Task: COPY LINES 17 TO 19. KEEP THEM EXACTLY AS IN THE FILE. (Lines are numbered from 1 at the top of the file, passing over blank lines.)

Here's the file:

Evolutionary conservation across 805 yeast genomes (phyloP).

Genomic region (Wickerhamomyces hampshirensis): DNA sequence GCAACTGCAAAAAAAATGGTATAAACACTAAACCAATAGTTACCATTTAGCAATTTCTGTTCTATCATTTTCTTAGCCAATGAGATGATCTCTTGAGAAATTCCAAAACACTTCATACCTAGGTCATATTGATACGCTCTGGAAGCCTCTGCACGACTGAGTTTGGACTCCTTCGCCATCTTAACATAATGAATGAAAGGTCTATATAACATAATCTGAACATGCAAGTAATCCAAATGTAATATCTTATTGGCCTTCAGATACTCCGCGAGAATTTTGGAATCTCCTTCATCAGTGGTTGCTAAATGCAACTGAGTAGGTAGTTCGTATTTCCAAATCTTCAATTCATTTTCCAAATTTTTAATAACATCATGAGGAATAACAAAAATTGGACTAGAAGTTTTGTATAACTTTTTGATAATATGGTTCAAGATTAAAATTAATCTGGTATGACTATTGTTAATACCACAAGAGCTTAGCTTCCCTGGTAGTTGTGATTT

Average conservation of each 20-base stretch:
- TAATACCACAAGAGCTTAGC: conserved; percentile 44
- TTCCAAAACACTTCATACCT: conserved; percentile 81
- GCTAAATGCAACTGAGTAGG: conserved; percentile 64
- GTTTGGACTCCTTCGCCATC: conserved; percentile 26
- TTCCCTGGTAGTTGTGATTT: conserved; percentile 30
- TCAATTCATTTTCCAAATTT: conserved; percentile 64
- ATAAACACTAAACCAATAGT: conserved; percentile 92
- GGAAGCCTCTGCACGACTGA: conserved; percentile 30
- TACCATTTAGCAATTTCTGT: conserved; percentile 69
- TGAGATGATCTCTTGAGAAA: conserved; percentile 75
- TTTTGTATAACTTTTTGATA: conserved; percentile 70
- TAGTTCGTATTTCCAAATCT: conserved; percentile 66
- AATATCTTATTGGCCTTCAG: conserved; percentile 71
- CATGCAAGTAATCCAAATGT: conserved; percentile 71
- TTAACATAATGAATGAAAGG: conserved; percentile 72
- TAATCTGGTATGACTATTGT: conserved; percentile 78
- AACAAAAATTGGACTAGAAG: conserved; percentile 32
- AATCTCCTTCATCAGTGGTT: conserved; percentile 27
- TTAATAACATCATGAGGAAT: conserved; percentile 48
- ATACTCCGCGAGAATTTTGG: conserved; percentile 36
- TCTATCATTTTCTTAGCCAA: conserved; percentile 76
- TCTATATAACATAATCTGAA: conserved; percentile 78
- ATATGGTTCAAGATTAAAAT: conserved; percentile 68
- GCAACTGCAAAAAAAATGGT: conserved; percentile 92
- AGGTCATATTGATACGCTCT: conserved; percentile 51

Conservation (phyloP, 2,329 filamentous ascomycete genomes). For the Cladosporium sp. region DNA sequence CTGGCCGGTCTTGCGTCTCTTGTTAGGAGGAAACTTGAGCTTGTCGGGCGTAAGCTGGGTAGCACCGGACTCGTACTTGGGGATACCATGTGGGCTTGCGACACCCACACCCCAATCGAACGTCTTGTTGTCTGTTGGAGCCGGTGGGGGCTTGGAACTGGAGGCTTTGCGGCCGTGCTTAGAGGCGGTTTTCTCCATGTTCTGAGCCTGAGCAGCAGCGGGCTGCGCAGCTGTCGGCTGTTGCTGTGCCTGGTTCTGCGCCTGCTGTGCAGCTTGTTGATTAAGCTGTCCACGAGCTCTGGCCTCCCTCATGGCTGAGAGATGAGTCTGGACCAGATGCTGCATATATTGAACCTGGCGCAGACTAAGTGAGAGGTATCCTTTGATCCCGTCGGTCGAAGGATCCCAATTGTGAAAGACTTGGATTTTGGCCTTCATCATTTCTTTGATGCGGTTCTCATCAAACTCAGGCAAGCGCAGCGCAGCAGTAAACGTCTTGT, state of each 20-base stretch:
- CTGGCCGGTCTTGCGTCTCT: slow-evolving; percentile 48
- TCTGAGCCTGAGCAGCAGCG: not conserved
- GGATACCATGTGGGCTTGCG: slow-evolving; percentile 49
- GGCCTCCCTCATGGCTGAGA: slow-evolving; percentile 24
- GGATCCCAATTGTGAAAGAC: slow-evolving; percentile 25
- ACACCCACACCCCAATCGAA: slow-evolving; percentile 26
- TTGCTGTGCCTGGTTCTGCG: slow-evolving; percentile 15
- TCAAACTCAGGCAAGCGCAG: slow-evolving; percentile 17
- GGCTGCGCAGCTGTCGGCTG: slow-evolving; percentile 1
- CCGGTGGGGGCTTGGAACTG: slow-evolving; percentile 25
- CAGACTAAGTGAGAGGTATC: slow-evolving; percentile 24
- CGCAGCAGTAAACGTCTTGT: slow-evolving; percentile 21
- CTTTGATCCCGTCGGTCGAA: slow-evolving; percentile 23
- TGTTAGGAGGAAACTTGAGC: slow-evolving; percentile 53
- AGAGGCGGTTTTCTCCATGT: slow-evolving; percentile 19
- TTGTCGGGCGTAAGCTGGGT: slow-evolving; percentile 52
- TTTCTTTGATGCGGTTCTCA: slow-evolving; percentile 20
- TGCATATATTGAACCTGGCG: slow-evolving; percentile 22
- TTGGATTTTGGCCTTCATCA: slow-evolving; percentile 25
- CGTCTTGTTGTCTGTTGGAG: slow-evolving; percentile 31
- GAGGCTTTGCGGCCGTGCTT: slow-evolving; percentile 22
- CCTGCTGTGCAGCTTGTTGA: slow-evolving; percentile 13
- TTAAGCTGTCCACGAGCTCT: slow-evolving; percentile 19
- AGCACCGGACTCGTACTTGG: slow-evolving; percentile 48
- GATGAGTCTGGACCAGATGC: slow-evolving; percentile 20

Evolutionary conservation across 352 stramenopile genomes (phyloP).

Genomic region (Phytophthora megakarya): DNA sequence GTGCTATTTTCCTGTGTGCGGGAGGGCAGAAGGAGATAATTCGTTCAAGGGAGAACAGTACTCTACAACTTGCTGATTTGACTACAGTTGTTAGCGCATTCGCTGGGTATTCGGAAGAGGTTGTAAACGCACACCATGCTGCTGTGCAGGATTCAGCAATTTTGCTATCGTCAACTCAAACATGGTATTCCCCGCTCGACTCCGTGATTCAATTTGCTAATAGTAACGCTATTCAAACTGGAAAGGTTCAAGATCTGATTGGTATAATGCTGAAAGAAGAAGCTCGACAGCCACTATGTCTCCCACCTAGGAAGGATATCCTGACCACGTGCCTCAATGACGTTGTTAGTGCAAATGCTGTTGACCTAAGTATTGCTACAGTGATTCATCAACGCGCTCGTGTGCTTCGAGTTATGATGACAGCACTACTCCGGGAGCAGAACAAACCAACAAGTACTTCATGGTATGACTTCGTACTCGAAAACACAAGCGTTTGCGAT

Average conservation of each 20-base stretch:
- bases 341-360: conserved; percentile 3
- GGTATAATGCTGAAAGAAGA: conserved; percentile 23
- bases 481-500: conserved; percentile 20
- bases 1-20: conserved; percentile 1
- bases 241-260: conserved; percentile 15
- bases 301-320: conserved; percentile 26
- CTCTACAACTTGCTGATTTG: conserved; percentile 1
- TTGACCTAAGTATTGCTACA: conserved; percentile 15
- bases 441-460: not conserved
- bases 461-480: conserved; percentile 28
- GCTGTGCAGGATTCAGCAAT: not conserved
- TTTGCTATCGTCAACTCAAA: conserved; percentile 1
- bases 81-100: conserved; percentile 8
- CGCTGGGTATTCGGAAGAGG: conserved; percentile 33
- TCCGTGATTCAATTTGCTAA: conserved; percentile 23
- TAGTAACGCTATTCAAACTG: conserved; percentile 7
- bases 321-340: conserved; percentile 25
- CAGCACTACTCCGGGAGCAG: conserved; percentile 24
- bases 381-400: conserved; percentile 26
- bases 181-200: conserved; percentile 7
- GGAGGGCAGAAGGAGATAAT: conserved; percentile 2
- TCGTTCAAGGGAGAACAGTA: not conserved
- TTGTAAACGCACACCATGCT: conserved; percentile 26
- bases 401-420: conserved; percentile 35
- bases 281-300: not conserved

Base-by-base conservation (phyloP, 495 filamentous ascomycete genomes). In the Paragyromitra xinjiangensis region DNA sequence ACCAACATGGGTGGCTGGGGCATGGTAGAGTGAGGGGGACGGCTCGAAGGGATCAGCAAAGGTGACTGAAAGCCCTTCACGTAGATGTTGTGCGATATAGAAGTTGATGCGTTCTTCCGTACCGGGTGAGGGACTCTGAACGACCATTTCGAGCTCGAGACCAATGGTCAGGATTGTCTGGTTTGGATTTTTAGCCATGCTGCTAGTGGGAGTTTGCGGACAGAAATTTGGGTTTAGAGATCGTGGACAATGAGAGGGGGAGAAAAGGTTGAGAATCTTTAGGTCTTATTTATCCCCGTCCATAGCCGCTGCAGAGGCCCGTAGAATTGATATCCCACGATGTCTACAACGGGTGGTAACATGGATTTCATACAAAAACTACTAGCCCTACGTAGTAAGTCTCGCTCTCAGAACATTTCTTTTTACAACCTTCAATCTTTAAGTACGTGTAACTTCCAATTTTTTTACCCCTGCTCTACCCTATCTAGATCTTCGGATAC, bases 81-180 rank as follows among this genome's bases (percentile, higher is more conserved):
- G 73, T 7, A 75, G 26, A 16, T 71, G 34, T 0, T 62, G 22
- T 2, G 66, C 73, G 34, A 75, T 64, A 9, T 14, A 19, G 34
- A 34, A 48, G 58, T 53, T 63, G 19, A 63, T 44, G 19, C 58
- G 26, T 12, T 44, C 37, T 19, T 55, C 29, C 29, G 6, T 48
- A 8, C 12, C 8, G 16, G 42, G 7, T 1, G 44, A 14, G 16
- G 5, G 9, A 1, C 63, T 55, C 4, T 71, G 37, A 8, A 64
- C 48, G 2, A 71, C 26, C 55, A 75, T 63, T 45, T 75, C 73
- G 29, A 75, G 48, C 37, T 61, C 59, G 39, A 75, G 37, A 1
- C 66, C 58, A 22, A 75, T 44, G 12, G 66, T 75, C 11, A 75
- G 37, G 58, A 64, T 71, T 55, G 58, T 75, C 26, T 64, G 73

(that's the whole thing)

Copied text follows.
- CATGCAAGTAATCCAAATGT: conserved; percentile 71
- TTAACATAATGAATGAAAGG: conserved; percentile 72
- TAATCTGGTATGACTATTGT: conserved; percentile 78